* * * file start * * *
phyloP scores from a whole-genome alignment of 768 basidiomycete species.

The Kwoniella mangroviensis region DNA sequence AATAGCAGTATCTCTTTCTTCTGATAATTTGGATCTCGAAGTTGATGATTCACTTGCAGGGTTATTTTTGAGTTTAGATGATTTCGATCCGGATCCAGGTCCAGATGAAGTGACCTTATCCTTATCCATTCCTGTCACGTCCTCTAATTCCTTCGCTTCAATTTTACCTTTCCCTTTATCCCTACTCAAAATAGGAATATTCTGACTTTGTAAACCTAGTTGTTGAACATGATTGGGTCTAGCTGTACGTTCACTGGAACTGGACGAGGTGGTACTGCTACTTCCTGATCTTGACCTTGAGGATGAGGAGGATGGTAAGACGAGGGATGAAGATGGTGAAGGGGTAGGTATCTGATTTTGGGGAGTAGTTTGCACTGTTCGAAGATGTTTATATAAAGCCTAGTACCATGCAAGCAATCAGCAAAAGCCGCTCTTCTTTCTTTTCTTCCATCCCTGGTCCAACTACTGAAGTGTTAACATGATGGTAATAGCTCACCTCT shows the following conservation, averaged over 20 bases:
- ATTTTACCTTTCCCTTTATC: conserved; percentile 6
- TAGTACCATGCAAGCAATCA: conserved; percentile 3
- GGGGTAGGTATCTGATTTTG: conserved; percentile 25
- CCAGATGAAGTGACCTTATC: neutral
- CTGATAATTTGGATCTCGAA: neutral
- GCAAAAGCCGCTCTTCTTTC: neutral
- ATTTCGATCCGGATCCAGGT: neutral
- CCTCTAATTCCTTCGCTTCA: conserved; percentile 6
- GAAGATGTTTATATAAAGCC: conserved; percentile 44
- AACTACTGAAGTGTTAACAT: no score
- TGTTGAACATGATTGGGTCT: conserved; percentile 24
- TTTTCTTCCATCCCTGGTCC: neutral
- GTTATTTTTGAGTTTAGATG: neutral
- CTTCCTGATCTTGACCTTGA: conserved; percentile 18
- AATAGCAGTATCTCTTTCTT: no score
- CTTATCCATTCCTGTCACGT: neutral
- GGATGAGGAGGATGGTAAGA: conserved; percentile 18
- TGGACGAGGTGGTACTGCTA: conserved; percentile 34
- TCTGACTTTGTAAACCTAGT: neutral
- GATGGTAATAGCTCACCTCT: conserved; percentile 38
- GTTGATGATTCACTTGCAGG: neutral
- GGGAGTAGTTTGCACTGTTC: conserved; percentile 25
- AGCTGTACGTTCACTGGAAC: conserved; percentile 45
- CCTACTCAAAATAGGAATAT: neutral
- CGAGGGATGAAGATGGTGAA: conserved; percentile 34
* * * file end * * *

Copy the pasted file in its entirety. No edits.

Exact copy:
phyloP scores from a whole-genome alignment of 768 basidiomycete species.

The Kwoniella mangroviensis region DNA sequence AATAGCAGTATCTCTTTCTTCTGATAATTTGGATCTCGAAGTTGATGATTCACTTGCAGGGTTATTTTTGAGTTTAGATGATTTCGATCCGGATCCAGGTCCAGATGAAGTGACCTTATCCTTATCCATTCCTGTCACGTCCTCTAATTCCTTCGCTTCAATTTTACCTTTCCCTTTATCCCTACTCAAAATAGGAATATTCTGACTTTGTAAACCTAGTTGTTGAACATGATTGGGTCTAGCTGTACGTTCACTGGAACTGGACGAGGTGGTACTGCTACTTCCTGATCTTGACCTTGAGGATGAGGAGGATGGTAAGACGAGGGATGAAGATGGTGAAGGGGTAGGTATCTGATTTTGGGGAGTAGTTTGCACTGTTCGAAGATGTTTATATAAAGCCTAGTACCATGCAAGCAATCAGCAAAAGCCGCTCTTCTTTCTTTTCTTCCATCCCTGGTCCAACTACTGAAGTGTTAACATGATGGTAATAGCTCACCTCT shows the following conservation, averaged over 20 bases:
- ATTTTACCTTTCCCTTTATC: conserved; percentile 6
- TAGTACCATGCAAGCAATCA: conserved; percentile 3
- GGGGTAGGTATCTGATTTTG: conserved; percentile 25
- CCAGATGAAGTGACCTTATC: neutral
- CTGATAATTTGGATCTCGAA: neutral
- GCAAAAGCCGCTCTTCTTTC: neutral
- ATTTCGATCCGGATCCAGGT: neutral
- CCTCTAATTCCTTCGCTTCA: conserved; percentile 6
- GAAGATGTTTATATAAAGCC: conserved; percentile 44
- AACTACTGAAGTGTTAACAT: no score
- TGTTGAACATGATTGGGTCT: conserved; percentile 24
- TTTTCTTCCATCCCTGGTCC: neutral
- GTTATTTTTGAGTTTAGATG: neutral
- CTTCCTGATCTTGACCTTGA: conserved; percentile 18
- AATAGCAGTATCTCTTTCTT: no score
- CTTATCCATTCCTGTCACGT: neutral
- GGATGAGGAGGATGGTAAGA: conserved; percentile 18
- TGGACGAGGTGGTACTGCTA: conserved; percentile 34
- TCTGACTTTGTAAACCTAGT: neutral
- GATGGTAATAGCTCACCTCT: conserved; percentile 38
- GTTGATGATTCACTTGCAGG: neutral
- GGGAGTAGTTTGCACTGTTC: conserved; percentile 25
- AGCTGTACGTTCACTGGAAC: conserved; percentile 45
- CCTACTCAAAATAGGAATAT: neutral
- CGAGGGATGAAGATGGTGAA: conserved; percentile 34